Today during lunch, one of my colleagues mentioned there was recent turmoil presented at the TEDGlobal conference. Normally, I’d not be thinking about it except that the enjoyable readings of Alan Boyle reminded me with an article: Millions of Earths Talk Causes a Stir. Ironically, I just the other day finished the book by the same author referenced at the bottom of the article, The Case For Pluto. Then the discussion quickly turned into the “have we ever seen an exo planet, or do we just see the transits affect the stars brightness” discussion. Enter the 2008 image from the Hubble Space Telescope, providing the first visual image of an exoplanet.

Exoplanet in Fomalhaut

Exoplanet in Fomalhaut

Recent history has shown extremophiles expand the ranges where astrobiologists can hope to find life in other worlds. And, if Kepler and new technologies are showing us tons of planets out there — more than we originally expected — then why is it we haven’t found the aliens? Or even been contacted by them? SETI has been looking for communications for decades and hasn’t found anything. What gives?

In the 1960′s, Frank Drake formulated a thought experiment to calculate the probability of finding life out there. The Drake Equation is pretty simple:

N = R * fp * ne * fl * fi * fc * L
where:
N = the number of civilizations in our galaxy with which communication might be possible;
and
R = the average rate of star formation per year in our galaxy
fp = the fraction of those stars that have planets
ne = the average number of planets that can potentially support life per star that has planets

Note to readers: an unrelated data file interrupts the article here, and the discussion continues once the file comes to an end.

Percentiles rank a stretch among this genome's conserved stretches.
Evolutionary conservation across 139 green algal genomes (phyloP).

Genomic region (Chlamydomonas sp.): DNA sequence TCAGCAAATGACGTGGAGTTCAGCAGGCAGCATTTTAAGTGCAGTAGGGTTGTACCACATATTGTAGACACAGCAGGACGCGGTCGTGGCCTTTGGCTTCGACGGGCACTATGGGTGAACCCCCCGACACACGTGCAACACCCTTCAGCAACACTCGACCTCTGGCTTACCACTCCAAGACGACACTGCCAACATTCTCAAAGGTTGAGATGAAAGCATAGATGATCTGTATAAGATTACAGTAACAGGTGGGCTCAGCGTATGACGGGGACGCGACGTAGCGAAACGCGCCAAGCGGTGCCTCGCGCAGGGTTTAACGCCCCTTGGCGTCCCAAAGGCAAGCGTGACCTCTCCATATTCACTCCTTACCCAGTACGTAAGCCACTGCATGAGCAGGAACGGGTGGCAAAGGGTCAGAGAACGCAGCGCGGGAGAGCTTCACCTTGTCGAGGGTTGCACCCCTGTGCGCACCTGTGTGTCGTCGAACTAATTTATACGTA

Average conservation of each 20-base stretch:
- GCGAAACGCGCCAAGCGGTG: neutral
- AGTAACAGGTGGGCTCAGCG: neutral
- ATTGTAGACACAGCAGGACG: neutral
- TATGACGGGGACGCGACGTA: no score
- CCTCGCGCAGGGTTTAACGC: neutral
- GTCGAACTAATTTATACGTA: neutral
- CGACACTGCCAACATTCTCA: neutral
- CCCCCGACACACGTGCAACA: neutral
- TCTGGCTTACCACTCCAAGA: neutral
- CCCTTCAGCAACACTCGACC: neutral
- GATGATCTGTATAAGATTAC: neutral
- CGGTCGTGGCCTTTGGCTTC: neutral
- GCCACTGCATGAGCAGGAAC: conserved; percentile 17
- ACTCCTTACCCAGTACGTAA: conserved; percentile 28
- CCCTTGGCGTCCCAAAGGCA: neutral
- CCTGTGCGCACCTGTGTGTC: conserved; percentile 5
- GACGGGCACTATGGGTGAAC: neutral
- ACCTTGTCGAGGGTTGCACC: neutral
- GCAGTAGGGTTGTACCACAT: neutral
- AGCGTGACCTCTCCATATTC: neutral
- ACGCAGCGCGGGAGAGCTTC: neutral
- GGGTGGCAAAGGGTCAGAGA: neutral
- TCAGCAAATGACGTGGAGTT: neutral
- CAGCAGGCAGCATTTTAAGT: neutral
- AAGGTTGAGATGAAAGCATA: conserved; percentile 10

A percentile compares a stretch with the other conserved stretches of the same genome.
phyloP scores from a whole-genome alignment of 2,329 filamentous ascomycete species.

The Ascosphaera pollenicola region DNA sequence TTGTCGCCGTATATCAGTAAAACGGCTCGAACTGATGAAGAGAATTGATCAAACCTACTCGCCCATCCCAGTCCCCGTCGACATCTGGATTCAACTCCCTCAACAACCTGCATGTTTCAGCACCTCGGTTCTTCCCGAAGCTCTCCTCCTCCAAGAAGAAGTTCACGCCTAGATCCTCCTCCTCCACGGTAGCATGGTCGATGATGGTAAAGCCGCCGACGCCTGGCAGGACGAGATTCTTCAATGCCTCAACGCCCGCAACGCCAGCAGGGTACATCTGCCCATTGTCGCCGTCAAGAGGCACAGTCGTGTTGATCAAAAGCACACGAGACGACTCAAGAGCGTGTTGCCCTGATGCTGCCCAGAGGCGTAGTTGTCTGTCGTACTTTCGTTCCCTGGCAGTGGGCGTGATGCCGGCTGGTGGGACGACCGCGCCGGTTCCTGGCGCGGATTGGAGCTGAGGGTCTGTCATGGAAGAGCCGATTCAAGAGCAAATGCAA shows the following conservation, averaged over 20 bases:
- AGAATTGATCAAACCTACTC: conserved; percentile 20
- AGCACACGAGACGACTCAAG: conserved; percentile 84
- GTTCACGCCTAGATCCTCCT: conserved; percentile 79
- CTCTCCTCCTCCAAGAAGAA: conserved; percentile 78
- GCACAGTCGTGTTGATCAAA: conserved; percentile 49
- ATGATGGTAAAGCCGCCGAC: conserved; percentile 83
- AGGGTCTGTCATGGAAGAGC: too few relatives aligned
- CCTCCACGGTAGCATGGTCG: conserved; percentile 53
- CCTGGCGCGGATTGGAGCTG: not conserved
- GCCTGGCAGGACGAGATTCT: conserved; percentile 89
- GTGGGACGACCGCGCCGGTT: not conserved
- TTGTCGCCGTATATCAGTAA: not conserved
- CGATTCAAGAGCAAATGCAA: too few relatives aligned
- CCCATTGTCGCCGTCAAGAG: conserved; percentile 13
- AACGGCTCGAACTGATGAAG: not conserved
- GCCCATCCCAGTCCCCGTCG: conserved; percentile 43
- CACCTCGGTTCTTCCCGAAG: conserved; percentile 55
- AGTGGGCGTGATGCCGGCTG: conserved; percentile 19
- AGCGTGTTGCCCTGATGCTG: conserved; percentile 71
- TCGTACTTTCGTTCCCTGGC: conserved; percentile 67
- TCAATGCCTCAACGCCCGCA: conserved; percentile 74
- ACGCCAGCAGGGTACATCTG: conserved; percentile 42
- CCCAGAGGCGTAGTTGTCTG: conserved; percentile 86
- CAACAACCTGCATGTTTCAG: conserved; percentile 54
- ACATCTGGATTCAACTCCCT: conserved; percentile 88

fl = the fraction of the above that actually go on to develop life at some point
fi = the fraction of the above that actually go on to develop intelligent life
fc = the fraction of civilizations that develop a technology that releases detectable signs of their existence into space
L = the length of time such civilizations release detectable signals into space.

A few months back, Astronomy Magazine had an article highlighting some of the recent findings and how they may be affecting the estimates of these variables. To me, the universe seems so huge that the chances of life being out there are pretty good. Yet, the distances are so retardedly far apart that unless that have super special warp drives or wormhole teleportation, it’s not likely they’re going to be visiting us anytime soon. And, all this ‘scale of the universe’ talk brings up a fun way to really appreciate and visualize the true distances involved. Check out this flash scale of the universe flash to help get acquainted…

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